In other words, the foundations for peace need to be laid during a conflict rather than after it, and traditional diplomacy, however essential, is seldom sufficient by itself.

But, of course, it is better still if peace can be built before the conflict breaks out in the first place. The point is so obvious that it has become a cliché, but it is a great deal easier said than done. Once a conflict has broken out, and especially once the parties are ready to end it, they generally accept the need for external assistance, and may even be willing to accept some external advice. But in the pre-conflict period, when such help and advice might actually be most useful, it is much less likely to be accepted, and also less frequently offered.

On the one hand, States threatened by conflict too often refuse to admit that they have a problem, or to accept external assistance. On the other, many States who would be well placed to assist are reluctant to intervene.

The first group, like patients in denial, fail to see the problem and are offended by offers of help. The second either do not see the danger that problems afflicting their neighbour might also spread to them, or are unwilling to confront friends or allies with unwelcome but necessary pressure and advice.

What can we do to improve the chances of preventing conflict? We are thinking hard about this, and the Secretary-General will submit a further report on the subject to the Security Council in about two months' time. Without prejudging the details of that report, I can indicate some of the general conclusions we are coming to.

We start from the observation that our prevention efforts can only be effective if they are undertaken with the cooperation of Member States. Conflict prevention must be a home-grown process, involving strategies consciously and willingly adopted by government and civil society in the countries concerned.

It follows from this that the tools of prevention are to be found in Chapter VI of the United Nations Charter, which deals with the Pacific Settlement of Disputes. In particular, Article 33 lists a number of appropriate tools: "negotiation, enquiry, mediation, conciliation, arbitration, judicial settlement, resort to regional agencies or arrangements". Only in extreme cases, where conflict is clearly imminent or has already broken out, will the Security Council resort to the more coercive measures listed in Chapter VII. Most such actions would come under the heading of enforcement rather than prevention.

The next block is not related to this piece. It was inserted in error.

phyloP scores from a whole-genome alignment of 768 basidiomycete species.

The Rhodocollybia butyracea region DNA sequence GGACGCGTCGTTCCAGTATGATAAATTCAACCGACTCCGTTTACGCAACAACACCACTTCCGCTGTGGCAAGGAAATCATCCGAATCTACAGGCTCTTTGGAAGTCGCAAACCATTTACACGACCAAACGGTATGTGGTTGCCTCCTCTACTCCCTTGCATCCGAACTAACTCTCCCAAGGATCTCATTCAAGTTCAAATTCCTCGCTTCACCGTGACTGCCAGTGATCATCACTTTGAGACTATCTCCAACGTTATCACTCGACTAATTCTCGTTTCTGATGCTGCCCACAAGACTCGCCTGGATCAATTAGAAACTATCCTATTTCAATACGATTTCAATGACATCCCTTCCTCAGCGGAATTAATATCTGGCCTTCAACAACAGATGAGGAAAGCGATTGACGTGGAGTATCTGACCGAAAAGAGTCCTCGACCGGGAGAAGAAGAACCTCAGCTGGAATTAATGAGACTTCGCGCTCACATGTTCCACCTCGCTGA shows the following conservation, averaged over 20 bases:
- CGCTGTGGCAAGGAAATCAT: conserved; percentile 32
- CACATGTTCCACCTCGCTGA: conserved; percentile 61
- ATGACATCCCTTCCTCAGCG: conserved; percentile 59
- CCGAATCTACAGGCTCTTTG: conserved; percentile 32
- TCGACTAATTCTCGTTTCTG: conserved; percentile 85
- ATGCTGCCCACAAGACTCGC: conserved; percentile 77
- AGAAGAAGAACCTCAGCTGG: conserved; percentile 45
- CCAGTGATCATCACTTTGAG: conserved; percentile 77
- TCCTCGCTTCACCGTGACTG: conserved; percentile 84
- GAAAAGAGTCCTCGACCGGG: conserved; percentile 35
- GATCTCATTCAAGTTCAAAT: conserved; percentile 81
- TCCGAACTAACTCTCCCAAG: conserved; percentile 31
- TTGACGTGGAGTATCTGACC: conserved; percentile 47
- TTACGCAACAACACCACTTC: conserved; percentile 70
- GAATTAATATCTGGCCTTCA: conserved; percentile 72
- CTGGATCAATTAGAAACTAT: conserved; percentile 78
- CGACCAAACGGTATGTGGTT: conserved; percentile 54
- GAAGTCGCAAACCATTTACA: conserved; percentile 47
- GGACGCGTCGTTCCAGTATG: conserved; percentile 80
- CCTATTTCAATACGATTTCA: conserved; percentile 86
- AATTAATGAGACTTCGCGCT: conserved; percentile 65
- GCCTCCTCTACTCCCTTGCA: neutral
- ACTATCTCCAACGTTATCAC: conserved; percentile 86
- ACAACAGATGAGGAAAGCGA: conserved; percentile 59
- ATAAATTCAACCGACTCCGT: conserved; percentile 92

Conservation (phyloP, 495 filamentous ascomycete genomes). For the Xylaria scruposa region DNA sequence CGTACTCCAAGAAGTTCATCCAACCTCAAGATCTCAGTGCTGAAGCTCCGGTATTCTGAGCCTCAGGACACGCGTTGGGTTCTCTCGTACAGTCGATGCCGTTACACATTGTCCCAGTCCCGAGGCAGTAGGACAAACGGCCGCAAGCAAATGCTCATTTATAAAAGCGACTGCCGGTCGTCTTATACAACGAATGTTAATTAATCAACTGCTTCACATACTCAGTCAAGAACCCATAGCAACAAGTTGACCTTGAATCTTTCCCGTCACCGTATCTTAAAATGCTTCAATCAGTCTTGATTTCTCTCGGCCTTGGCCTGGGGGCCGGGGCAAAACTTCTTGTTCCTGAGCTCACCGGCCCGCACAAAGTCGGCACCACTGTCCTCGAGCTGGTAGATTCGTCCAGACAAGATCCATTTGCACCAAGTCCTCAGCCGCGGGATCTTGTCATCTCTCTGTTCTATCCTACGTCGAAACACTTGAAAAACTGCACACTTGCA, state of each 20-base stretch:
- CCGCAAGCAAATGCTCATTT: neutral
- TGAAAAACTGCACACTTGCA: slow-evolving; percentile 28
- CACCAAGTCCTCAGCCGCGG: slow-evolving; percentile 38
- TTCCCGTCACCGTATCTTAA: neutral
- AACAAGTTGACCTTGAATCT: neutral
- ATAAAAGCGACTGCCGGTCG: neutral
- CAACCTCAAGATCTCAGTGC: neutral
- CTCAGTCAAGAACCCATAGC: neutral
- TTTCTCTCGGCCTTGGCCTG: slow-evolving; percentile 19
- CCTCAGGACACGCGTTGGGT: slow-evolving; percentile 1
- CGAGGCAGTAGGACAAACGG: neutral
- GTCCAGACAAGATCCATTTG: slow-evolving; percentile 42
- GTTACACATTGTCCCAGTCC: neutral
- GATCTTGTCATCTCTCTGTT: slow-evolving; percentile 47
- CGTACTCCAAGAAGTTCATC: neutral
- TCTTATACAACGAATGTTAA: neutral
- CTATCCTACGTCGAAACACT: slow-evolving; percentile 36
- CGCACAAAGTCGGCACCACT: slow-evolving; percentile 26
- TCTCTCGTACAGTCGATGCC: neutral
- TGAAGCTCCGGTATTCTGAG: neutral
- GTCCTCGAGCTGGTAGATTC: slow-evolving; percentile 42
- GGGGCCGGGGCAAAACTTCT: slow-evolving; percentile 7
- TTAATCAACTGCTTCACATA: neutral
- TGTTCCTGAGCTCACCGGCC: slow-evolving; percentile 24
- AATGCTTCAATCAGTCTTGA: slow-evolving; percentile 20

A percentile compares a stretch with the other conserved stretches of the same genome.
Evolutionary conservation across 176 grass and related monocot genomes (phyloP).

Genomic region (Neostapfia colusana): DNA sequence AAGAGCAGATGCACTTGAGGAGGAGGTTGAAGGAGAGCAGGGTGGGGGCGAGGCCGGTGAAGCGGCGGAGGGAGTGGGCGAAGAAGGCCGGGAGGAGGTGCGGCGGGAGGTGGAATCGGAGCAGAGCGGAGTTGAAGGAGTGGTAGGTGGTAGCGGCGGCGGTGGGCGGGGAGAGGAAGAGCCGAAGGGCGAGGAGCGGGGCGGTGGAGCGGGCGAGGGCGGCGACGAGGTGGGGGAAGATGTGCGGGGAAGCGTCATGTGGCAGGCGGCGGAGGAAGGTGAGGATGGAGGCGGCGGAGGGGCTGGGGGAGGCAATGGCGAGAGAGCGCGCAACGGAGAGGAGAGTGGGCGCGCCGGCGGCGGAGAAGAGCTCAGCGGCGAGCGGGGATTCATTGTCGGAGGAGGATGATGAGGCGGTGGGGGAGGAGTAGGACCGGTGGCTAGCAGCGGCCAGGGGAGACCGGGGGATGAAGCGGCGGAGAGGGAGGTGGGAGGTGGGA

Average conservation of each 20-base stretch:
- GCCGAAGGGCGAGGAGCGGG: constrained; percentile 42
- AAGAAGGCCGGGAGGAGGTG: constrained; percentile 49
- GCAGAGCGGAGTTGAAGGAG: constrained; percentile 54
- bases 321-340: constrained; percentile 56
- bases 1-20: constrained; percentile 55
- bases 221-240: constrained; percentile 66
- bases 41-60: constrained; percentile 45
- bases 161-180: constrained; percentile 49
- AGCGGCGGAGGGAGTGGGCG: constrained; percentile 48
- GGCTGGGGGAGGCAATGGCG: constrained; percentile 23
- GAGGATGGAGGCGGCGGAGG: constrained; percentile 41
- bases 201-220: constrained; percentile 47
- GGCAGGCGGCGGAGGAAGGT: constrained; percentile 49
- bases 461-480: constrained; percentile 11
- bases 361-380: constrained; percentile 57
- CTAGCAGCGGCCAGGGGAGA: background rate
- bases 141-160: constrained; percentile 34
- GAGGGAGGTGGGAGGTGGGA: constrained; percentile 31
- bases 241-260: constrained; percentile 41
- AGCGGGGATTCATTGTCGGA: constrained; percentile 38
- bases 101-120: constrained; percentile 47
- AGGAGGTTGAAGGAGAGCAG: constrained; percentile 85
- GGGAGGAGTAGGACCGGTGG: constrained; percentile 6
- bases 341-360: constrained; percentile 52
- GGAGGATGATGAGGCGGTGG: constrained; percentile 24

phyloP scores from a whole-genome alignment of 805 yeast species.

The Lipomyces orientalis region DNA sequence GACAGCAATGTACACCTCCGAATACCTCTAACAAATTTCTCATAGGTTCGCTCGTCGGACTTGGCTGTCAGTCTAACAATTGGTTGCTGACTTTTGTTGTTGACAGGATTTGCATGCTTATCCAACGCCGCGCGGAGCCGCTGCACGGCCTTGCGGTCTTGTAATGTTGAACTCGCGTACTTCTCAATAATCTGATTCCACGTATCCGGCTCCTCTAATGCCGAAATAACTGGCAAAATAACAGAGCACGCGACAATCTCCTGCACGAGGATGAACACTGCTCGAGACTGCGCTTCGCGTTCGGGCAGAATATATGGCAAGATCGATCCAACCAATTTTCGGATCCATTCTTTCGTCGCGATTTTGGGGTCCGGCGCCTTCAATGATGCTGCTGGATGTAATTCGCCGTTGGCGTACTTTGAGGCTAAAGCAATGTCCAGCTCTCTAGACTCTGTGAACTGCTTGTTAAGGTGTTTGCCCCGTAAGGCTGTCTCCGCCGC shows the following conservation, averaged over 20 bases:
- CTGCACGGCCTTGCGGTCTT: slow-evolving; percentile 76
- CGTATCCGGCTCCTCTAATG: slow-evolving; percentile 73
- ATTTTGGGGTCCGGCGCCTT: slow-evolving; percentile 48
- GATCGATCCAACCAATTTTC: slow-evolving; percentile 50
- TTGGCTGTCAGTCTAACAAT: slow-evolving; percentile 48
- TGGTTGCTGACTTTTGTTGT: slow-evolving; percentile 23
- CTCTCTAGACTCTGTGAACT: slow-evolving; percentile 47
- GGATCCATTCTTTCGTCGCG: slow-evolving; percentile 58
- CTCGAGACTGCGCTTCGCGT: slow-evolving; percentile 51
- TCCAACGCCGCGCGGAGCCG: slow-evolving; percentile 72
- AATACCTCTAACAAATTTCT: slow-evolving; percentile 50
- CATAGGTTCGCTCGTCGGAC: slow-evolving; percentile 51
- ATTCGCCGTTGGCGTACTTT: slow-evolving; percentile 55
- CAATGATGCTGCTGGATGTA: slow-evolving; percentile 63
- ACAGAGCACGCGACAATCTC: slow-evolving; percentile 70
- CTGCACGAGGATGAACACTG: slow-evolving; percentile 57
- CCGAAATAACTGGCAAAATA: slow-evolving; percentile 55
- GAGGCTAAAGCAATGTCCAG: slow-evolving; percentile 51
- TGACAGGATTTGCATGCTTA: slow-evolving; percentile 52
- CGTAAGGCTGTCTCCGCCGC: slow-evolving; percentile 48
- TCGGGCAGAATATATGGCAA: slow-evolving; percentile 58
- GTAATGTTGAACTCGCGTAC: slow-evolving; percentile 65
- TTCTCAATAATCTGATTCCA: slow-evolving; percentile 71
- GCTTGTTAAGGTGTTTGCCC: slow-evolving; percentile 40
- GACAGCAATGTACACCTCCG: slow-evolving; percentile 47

But robust enforcement action by the Council, even if it comes too late to prevent the specific conflict to which it is addressed, can help to prevent other conflicts, by showing potential aggressors or egregious human rights violators what lies in store for them if they persist in flouting internationally accepted laws and norms of behaviour.

A second observation is that the aim of conflict prevention must be not merely to postpone disaster for a few weeks or months, but to build the foundations of a sustainable peace. This means that we need to help the State or States concerned form a coherent and comprehensive prevention strategy, into which the various kinds of assistance given by the international community -- political, diplomatic, humanitarian, developmental, institutional, etc. -- should all fit.

Much of what we are already doing under other headings -- in particular, our development work -- is, or should be, helping to prevent conflicts. But it will surely do so more effectively if we bear that in mind when planning our programmes, and design them as parts of a coherent strategy.

Thirdly, international support should be offered at the earliest stage possible. Fourth, it must address the root causes of conflict, in all their dimensions; socio-economic, cultural, environmental, and so on. Fifth, effective preventive action by the United Nations requires sustained political will on the part of Member States. Our offers of assistance will cut little ice if States do not provide the resources to back them up; and our advice will carry little weight if States do not give us strong political support.

That applies particularly to States which have influence with the parties to a conflict, or potential conflict. Often, those will be the neighbours of the country concerned, which is one reason why we feel the need to work more closely with regional or subregional organizations, such as the Economic Community of West African States in West Africa.